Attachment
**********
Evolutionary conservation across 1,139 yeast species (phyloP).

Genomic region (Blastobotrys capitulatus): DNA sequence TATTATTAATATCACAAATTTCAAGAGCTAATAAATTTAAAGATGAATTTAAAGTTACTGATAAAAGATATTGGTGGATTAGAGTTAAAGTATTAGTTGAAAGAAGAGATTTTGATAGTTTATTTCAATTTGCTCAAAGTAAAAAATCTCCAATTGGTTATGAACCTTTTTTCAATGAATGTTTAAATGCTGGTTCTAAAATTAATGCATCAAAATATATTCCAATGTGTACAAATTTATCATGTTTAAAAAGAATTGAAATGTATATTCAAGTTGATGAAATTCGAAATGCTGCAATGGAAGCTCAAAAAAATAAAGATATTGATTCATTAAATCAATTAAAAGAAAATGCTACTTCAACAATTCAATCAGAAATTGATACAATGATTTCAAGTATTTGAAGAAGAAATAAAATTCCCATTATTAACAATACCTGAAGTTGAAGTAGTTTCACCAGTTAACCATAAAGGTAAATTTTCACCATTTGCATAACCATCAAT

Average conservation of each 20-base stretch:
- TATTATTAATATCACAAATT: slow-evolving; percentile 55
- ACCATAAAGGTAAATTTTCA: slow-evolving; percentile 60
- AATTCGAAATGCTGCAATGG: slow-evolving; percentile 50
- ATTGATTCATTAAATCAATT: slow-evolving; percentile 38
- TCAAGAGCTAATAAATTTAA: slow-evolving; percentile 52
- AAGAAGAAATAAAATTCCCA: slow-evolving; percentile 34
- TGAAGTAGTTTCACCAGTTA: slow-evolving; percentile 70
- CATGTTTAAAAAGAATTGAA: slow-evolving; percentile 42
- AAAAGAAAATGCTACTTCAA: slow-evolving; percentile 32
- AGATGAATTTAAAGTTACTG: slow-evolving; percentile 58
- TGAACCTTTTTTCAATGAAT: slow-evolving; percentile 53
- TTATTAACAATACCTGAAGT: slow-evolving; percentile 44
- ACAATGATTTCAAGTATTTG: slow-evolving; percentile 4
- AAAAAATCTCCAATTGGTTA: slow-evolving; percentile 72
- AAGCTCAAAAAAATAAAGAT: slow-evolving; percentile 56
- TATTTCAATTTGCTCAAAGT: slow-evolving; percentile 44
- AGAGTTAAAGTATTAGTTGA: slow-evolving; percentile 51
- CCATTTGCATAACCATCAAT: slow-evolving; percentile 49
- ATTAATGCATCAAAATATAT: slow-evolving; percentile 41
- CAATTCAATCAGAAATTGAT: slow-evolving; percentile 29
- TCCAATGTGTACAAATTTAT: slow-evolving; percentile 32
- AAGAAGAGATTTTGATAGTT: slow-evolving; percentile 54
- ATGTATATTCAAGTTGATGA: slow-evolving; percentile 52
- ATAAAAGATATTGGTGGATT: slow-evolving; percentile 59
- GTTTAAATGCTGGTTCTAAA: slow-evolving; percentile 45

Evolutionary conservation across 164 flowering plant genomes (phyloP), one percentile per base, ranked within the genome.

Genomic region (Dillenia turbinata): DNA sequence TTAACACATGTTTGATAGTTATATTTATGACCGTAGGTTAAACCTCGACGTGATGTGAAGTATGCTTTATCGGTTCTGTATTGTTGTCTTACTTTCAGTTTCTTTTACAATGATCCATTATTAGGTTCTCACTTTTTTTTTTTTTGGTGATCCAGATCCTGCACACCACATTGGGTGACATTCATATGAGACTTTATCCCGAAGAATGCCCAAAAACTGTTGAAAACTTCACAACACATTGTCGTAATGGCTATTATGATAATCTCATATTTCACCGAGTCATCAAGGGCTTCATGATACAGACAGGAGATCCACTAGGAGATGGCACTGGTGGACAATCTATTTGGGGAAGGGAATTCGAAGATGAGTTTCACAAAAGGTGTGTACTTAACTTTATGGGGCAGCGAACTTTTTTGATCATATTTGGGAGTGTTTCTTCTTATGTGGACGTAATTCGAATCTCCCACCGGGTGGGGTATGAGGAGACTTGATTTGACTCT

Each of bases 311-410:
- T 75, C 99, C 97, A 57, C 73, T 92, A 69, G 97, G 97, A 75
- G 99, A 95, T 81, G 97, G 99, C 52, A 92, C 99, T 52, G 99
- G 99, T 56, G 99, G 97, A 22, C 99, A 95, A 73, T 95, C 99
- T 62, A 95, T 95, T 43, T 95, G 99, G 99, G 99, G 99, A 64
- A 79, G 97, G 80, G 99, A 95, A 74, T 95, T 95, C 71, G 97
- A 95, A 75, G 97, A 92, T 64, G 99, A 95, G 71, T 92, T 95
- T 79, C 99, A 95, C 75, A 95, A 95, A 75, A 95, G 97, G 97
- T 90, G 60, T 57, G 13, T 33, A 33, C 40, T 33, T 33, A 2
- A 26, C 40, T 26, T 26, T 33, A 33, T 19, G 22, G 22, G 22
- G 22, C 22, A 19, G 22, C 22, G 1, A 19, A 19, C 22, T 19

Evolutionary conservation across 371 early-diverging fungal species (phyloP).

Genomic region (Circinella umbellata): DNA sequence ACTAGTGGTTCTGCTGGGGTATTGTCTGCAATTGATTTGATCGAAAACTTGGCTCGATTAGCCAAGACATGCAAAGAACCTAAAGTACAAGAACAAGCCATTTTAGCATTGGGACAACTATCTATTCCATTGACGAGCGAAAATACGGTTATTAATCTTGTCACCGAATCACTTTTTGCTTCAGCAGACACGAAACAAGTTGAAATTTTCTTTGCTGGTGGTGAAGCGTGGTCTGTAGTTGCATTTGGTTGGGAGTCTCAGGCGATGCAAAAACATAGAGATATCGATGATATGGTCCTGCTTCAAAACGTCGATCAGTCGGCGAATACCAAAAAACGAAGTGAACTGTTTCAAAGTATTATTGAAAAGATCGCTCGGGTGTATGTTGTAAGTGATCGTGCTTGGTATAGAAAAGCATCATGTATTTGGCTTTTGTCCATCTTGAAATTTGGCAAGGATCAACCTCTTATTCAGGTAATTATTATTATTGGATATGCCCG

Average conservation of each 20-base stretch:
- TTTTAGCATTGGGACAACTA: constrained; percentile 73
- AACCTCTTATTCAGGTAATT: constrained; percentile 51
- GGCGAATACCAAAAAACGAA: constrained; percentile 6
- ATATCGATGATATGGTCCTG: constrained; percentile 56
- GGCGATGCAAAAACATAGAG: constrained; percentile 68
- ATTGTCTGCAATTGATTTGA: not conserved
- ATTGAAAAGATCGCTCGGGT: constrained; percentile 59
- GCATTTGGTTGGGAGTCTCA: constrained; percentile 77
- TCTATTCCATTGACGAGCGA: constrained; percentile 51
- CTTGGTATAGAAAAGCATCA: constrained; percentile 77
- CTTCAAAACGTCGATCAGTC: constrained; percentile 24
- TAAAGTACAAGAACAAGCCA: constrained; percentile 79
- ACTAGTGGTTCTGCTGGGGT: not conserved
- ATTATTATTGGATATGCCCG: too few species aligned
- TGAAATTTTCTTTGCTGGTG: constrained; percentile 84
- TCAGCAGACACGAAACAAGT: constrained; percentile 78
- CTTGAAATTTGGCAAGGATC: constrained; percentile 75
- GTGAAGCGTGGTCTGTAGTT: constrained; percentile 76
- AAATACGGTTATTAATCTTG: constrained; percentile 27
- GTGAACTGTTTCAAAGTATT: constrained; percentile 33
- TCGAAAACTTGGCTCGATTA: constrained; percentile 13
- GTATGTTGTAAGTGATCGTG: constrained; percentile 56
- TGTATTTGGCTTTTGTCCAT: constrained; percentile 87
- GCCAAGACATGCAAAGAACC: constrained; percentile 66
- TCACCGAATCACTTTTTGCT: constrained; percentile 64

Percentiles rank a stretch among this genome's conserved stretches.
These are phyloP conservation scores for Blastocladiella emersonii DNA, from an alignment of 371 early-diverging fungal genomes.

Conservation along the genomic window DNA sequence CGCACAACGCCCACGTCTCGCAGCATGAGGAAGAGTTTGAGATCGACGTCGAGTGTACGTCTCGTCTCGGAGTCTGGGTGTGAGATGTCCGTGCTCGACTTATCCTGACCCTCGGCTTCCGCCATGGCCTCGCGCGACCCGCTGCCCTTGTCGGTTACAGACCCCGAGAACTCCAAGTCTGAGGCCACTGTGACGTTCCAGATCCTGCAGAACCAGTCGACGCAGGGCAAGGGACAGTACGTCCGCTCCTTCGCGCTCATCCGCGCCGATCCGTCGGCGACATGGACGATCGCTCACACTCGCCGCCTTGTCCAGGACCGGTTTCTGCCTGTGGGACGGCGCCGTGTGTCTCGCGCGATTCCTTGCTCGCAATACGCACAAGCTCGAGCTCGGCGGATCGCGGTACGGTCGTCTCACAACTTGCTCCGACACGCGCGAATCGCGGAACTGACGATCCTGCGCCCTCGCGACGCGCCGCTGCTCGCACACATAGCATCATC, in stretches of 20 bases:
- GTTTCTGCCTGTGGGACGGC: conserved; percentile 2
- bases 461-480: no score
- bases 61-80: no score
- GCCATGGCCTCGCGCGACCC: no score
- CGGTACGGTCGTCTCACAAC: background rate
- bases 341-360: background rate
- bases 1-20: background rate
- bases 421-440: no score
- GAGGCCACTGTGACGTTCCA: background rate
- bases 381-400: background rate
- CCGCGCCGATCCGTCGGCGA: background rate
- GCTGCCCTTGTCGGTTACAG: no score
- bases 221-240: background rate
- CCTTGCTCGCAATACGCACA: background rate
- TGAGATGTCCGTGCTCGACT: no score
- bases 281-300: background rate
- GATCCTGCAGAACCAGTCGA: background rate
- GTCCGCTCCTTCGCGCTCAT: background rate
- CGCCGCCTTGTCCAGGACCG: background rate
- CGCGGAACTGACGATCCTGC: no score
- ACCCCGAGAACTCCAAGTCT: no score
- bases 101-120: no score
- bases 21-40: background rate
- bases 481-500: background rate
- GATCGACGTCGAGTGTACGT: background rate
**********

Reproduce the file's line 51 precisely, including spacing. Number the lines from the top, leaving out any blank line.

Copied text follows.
- ATTGAAAAGATCGCTCGGGT: constrained; percentile 59